|By Angela Shah, The Dallas Morning News|
Knight Ridder/Tribune Business News
May 16, 2005 - Golf fans from across the country have a standing appointment to be in Irving each May to catch some of the sport's biggest stars play on the manicured greens of the Four Seasons Resort and Club.
The Byron Nelson tournament, which wrapped up Sunday, attracts plenty of those who are more interested in the goings-on around the course, too.
In the main pavilion and the dozens of private corporate suites, power brokers and wannabes join the sports fans, nibbling and drinking, seeing and being seen.
It all adds up to a big payoff -- beyond bragging rights -- for both Irving and the region.
During the week of the Nelson, North Texas gets a boost of $38.8 million -- $22.5 million of which comes from nonresidents, according to the Irving Convention & Visitors Bureau.
Still, the Salesmanship Club of Dallas, which donates tournament proceeds to its charities, wants to dig deeper into understanding what those dollars represent.
What types of tourists are coming to the event and why?
Where do they stay?
What do they spend their money on, besides the tournament?
Do they come to the Nelson as tourists or is attendance a way to market their companies and the region?
To begin answering those questions, the club began an economic development study of the Nelson.
"We want to make sure we're smart about this," said Sammy Papert, a club member in charge of the survey effort. "Are we reaching to our audiences as well as we can?"
The first part of their study includes a survey of visitors as they leave each day of the tournament.
Their goal is to interview 500 people, using a 26-question survey with all types of questions -- from how much they will spend on lodging to whether they know the tournament's sponsor.
"We're trying to get a sense of why they're here and what they're spending, beyond golf and the entertainment at the pavilion," said Marty Forken, of Harvey Research Inc. in Fairport, N.Y., who led the surveyors.
Mr. Forken will calculate the responses and deliver them to University of North Texas economist Bernard Weinstein, who will use the numbers for an economic development study.
"Sports tourism and conventions are a huge industry in the metroplex," Mr. Weinstein said, speaking of the Nelson, the Breeder's Cup and NASCAR races. "These big national events bring hundreds of thousands of people in the region. It's part of our economic base."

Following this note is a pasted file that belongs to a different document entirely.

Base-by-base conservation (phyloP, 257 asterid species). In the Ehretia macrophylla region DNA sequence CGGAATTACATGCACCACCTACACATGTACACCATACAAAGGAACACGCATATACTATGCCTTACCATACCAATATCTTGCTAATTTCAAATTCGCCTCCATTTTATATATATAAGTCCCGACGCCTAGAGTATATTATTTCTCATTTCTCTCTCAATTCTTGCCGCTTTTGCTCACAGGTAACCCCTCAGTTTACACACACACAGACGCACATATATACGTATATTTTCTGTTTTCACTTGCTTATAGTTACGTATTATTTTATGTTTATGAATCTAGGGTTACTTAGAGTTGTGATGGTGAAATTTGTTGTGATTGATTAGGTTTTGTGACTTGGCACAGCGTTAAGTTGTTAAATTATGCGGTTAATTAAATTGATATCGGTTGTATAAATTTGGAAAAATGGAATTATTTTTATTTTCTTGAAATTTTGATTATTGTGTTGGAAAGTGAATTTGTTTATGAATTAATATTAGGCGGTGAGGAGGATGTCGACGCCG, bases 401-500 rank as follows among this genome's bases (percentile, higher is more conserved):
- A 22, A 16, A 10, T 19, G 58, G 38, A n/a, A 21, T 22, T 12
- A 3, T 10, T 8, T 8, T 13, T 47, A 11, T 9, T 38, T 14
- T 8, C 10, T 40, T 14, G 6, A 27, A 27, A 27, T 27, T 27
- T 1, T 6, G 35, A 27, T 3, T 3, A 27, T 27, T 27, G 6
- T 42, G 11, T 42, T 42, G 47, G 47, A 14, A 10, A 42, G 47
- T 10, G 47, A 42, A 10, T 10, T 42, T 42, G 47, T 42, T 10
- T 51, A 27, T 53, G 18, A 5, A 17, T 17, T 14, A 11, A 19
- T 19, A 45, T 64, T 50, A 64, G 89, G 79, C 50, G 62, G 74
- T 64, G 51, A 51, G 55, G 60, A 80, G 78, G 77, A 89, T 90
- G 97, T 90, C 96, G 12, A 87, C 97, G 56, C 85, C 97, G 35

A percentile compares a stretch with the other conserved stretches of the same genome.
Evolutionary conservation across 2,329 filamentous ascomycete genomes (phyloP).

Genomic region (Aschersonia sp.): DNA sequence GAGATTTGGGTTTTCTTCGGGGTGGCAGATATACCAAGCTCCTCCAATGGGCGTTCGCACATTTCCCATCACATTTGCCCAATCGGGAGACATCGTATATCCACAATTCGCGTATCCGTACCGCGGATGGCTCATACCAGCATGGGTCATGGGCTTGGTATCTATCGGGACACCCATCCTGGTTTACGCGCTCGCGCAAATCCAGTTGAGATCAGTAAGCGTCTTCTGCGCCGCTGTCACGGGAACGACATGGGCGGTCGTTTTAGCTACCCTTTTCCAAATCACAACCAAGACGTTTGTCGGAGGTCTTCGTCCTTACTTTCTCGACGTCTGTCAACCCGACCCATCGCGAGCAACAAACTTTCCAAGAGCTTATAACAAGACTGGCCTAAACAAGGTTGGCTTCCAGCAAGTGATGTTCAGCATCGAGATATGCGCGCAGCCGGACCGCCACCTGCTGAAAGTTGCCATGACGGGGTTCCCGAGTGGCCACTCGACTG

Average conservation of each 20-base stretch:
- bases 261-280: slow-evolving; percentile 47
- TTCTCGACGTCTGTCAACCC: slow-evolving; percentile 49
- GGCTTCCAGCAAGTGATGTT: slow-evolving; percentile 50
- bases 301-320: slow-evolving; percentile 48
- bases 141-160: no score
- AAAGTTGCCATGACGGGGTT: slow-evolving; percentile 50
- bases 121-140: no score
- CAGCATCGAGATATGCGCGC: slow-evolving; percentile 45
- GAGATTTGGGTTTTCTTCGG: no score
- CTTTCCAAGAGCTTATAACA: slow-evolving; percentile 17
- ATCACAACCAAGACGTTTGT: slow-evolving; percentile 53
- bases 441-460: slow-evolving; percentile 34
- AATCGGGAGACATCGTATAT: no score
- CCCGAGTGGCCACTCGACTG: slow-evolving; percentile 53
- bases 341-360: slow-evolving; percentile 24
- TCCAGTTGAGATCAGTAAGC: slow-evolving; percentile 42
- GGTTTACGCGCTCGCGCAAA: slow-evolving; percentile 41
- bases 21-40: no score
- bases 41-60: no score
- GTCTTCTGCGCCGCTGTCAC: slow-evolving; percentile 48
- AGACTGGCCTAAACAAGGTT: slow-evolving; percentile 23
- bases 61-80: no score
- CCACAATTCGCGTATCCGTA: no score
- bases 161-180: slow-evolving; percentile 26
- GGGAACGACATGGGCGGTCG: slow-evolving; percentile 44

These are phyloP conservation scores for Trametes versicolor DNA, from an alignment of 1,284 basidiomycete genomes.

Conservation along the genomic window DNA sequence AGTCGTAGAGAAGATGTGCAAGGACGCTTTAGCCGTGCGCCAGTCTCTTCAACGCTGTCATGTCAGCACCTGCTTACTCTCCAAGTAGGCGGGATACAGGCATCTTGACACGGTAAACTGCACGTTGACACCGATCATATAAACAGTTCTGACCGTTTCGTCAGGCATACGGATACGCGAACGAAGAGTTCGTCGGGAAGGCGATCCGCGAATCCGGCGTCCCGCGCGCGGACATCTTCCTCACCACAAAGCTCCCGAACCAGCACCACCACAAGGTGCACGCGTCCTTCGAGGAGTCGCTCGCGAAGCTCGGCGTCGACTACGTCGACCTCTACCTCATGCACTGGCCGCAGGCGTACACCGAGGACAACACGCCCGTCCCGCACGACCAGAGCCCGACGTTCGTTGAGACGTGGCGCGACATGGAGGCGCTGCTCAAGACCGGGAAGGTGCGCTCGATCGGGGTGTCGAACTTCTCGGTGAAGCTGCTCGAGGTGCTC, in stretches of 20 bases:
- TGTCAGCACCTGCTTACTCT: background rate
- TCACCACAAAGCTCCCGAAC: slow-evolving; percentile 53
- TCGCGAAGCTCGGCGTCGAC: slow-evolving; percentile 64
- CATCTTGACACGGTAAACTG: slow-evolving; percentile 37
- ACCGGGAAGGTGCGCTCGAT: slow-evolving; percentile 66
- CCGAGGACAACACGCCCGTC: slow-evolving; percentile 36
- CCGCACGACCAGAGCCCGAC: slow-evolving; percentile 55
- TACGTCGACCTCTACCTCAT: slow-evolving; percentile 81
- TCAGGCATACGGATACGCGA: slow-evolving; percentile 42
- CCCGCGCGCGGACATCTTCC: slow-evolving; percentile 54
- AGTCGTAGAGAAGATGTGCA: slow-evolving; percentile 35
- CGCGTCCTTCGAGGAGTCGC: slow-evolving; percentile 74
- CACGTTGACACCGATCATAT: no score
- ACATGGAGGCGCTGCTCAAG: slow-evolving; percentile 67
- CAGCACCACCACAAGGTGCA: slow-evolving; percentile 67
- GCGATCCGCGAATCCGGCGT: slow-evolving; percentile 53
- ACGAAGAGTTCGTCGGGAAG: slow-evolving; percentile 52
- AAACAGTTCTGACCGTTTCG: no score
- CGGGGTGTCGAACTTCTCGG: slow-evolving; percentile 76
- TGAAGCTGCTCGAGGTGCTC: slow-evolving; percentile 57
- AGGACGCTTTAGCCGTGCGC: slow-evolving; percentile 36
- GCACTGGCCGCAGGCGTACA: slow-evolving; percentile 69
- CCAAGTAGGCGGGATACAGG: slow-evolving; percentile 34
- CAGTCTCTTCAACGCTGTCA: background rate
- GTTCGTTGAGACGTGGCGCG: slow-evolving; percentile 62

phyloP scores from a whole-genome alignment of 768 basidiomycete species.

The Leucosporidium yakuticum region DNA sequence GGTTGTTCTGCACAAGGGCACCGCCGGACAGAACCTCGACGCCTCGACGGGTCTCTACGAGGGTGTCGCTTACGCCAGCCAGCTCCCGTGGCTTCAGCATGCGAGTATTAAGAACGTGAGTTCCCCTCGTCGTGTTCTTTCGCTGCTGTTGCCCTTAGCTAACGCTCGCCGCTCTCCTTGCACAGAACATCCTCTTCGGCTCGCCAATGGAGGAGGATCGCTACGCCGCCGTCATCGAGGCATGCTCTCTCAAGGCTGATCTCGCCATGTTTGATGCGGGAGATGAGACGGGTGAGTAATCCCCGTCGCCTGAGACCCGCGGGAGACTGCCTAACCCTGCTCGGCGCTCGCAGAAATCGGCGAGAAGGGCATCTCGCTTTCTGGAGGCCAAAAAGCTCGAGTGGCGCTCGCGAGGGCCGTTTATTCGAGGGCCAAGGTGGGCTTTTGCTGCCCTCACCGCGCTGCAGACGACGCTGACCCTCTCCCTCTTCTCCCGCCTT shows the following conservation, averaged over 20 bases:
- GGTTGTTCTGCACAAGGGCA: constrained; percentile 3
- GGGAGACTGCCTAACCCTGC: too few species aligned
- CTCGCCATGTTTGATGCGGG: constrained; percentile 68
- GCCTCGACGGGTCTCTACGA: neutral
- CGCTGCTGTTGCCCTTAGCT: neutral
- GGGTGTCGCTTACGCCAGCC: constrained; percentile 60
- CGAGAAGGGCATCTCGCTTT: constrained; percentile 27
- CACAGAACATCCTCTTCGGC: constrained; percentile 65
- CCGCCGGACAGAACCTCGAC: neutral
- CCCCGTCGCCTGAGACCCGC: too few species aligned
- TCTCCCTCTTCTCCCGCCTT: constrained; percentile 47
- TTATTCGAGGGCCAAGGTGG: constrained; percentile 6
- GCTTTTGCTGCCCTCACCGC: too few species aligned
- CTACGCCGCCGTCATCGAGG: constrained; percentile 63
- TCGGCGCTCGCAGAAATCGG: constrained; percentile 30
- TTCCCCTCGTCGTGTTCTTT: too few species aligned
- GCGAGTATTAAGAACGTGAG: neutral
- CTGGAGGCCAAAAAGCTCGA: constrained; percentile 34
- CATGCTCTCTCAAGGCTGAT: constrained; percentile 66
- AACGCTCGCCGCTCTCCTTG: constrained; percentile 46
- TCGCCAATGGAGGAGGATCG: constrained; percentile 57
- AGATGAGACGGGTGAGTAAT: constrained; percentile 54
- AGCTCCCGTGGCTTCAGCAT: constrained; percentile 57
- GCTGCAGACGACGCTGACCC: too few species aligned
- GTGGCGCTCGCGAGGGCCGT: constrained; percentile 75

They can help charities, too.
The Nelson has raised more than $80 million since 1969 to aid vulnerable children and their families. Last year, it donated $6.1 million to the Salesmanship Club Youth and Family Centers.
For the Nelson's sponsor and host, the economic impact is already clear.
Electronic Data Systems Corp. has its corporate logo emblazoned on programs and merchandise.
Network television shots of the Four Seasons golf course each day of the tournament are invaluable to the resort.
EDS agreed last year to extend its sponsorship through 2010, at an estimated cost of $6 million. The Plano-based computer services company has also credited the Nelson with generating around $600 million in business.
The Four Seasons spends "well over a million dollars" getting prepared for the tournament, hotel manager Craig Reid said.
"There are enormous costs to host it," he said. "It's an investment on our part. It's probably the single largest marketing initiative we have."
The hotel has its highest dollar volume week of the year during the tournament, Mr. Reid said. "There's a halo effect that creates increased demand especially in the weeks leading up to the tour and a month or two right after," he added.
Another way he measures the tournament's impact?
"We sold more margaritas this weekend than any month of the year," he said.
To see more of The Dallas Morning News, or to subscribe to the newspaper, go to http://www.dallasnews.com.
Copyright (c) 2005, The Dallas Morning News
Distributed by Knight Ridder/Tribune Business News. For information on republishing this content, contact us at (800) 661-2511 (U.S.), (213) 237-4914 (worldwide), fax (213) 237-6515, or e-mail email@example.com. EDS,